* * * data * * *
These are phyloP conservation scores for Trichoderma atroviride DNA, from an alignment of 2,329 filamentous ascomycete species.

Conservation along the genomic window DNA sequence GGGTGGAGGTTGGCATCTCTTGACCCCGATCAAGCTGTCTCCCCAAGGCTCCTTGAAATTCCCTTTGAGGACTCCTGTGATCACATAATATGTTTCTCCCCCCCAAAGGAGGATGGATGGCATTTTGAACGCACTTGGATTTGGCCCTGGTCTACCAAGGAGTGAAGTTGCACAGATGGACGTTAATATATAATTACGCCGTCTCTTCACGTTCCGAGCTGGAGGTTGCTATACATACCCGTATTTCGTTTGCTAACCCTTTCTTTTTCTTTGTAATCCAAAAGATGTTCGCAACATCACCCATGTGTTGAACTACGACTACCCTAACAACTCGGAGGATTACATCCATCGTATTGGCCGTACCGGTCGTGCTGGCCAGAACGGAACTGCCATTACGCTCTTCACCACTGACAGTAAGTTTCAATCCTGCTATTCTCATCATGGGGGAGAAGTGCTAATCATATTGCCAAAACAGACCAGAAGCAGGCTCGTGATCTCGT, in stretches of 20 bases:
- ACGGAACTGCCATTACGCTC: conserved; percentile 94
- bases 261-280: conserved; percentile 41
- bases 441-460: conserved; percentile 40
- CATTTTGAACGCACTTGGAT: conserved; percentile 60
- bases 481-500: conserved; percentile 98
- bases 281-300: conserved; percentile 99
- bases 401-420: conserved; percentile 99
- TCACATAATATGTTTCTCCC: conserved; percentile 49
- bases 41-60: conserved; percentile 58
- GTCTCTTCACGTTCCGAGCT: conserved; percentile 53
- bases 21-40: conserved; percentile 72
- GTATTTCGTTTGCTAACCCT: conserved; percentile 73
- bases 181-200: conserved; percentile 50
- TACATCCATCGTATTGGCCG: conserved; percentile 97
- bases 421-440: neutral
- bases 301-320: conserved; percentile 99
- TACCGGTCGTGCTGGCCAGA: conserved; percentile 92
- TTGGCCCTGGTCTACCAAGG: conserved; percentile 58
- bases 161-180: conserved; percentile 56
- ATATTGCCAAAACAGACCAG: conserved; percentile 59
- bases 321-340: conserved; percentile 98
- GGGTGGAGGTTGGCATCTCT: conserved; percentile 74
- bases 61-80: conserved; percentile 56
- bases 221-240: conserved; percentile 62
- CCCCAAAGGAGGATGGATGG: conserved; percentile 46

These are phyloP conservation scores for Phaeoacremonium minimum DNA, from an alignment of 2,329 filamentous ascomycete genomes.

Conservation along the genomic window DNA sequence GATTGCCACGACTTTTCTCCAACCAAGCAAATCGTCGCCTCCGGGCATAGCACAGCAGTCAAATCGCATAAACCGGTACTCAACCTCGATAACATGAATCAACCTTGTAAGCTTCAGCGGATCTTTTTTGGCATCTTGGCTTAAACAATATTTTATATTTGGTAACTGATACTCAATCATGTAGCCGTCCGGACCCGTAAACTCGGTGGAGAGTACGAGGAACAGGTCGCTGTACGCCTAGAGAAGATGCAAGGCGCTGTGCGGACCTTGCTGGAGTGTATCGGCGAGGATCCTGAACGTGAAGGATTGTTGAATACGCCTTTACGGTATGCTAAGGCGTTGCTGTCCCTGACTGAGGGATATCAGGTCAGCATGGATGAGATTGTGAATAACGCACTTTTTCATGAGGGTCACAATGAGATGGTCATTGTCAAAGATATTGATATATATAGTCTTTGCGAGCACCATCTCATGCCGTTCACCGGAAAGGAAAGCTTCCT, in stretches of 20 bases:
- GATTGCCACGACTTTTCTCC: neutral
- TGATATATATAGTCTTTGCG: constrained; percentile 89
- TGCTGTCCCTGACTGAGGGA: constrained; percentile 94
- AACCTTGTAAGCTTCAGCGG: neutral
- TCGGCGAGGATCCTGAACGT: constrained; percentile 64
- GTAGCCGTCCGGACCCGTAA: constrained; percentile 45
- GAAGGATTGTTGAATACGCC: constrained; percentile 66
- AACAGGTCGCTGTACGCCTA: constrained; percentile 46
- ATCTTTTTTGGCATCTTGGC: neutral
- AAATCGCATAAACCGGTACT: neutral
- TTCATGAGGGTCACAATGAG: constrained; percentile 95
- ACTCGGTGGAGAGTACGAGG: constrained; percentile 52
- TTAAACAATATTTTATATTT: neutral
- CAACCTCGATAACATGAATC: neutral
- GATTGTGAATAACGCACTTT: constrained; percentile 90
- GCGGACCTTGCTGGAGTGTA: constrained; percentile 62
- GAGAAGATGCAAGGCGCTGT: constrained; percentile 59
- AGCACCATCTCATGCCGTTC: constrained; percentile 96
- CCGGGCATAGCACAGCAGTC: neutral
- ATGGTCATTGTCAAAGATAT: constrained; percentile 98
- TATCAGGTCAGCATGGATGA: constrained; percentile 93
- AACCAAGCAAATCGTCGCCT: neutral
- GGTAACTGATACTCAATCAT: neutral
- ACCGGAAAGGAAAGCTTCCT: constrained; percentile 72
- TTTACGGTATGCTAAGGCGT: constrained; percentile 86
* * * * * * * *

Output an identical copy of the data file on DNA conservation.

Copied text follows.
These are phyloP conservation scores for Trichoderma atroviride DNA, from an alignment of 2,329 filamentous ascomycete species.

Conservation along the genomic window DNA sequence GGGTGGAGGTTGGCATCTCTTGACCCCGATCAAGCTGTCTCCCCAAGGCTCCTTGAAATTCCCTTTGAGGACTCCTGTGATCACATAATATGTTTCTCCCCCCCAAAGGAGGATGGATGGCATTTTGAACGCACTTGGATTTGGCCCTGGTCTACCAAGGAGTGAAGTTGCACAGATGGACGTTAATATATAATTACGCCGTCTCTTCACGTTCCGAGCTGGAGGTTGCTATACATACCCGTATTTCGTTTGCTAACCCTTTCTTTTTCTTTGTAATCCAAAAGATGTTCGCAACATCACCCATGTGTTGAACTACGACTACCCTAACAACTCGGAGGATTACATCCATCGTATTGGCCGTACCGGTCGTGCTGGCCAGAACGGAACTGCCATTACGCTCTTCACCACTGACAGTAAGTTTCAATCCTGCTATTCTCATCATGGGGGAGAAGTGCTAATCATATTGCCAAAACAGACCAGAAGCAGGCTCGTGATCTCGT, in stretches of 20 bases:
- ACGGAACTGCCATTACGCTC: conserved; percentile 94
- bases 261-280: conserved; percentile 41
- bases 441-460: conserved; percentile 40
- CATTTTGAACGCACTTGGAT: conserved; percentile 60
- bases 481-500: conserved; percentile 98
- bases 281-300: conserved; percentile 99
- bases 401-420: conserved; percentile 99
- TCACATAATATGTTTCTCCC: conserved; percentile 49
- bases 41-60: conserved; percentile 58
- GTCTCTTCACGTTCCGAGCT: conserved; percentile 53
- bases 21-40: conserved; percentile 72
- GTATTTCGTTTGCTAACCCT: conserved; percentile 73
- bases 181-200: conserved; percentile 50
- TACATCCATCGTATTGGCCG: conserved; percentile 97
- bases 421-440: neutral
- bases 301-320: conserved; percentile 99
- TACCGGTCGTGCTGGCCAGA: conserved; percentile 92
- TTGGCCCTGGTCTACCAAGG: conserved; percentile 58
- bases 161-180: conserved; percentile 56
- ATATTGCCAAAACAGACCAG: conserved; percentile 59
- bases 321-340: conserved; percentile 98
- GGGTGGAGGTTGGCATCTCT: conserved; percentile 74
- bases 61-80: conserved; percentile 56
- bases 221-240: conserved; percentile 62
- CCCCAAAGGAGGATGGATGG: conserved; percentile 46

These are phyloP conservation scores for Phaeoacremonium minimum DNA, from an alignment of 2,329 filamentous ascomycete genomes.

Conservation along the genomic window DNA sequence GATTGCCACGACTTTTCTCCAACCAAGCAAATCGTCGCCTCCGGGCATAGCACAGCAGTCAAATCGCATAAACCGGTACTCAACCTCGATAACATGAATCAACCTTGTAAGCTTCAGCGGATCTTTTTTGGCATCTTGGCTTAAACAATATTTTATATTTGGTAACTGATACTCAATCATGTAGCCGTCCGGACCCGTAAACTCGGTGGAGAGTACGAGGAACAGGTCGCTGTACGCCTAGAGAAGATGCAAGGCGCTGTGCGGACCTTGCTGGAGTGTATCGGCGAGGATCCTGAACGTGAAGGATTGTTGAATACGCCTTTACGGTATGCTAAGGCGTTGCTGTCCCTGACTGAGGGATATCAGGTCAGCATGGATGAGATTGTGAATAACGCACTTTTTCATGAGGGTCACAATGAGATGGTCATTGTCAAAGATATTGATATATATAGTCTTTGCGAGCACCATCTCATGCCGTTCACCGGAAAGGAAAGCTTCCT, in stretches of 20 bases:
- GATTGCCACGACTTTTCTCC: neutral
- TGATATATATAGTCTTTGCG: constrained; percentile 89
- TGCTGTCCCTGACTGAGGGA: constrained; percentile 94
- AACCTTGTAAGCTTCAGCGG: neutral
- TCGGCGAGGATCCTGAACGT: constrained; percentile 64
- GTAGCCGTCCGGACCCGTAA: constrained; percentile 45
- GAAGGATTGTTGAATACGCC: constrained; percentile 66
- AACAGGTCGCTGTACGCCTA: constrained; percentile 46
- ATCTTTTTTGGCATCTTGGC: neutral
- AAATCGCATAAACCGGTACT: neutral
- TTCATGAGGGTCACAATGAG: constrained; percentile 95
- ACTCGGTGGAGAGTACGAGG: constrained; percentile 52
- TTAAACAATATTTTATATTT: neutral
- CAACCTCGATAACATGAATC: neutral
- GATTGTGAATAACGCACTTT: constrained; percentile 90
- GCGGACCTTGCTGGAGTGTA: constrained; percentile 62
- GAGAAGATGCAAGGCGCTGT: constrained; percentile 59
- AGCACCATCTCATGCCGTTC: constrained; percentile 96
- CCGGGCATAGCACAGCAGTC: neutral
- ATGGTCATTGTCAAAGATAT: constrained; percentile 98
- TATCAGGTCAGCATGGATGA: constrained; percentile 93
- AACCAAGCAAATCGTCGCCT: neutral
- GGTAACTGATACTCAATCAT: neutral
- ACCGGAAAGGAAAGCTTCCT: constrained; percentile 72
- TTTACGGTATGCTAAGGCGT: constrained; percentile 86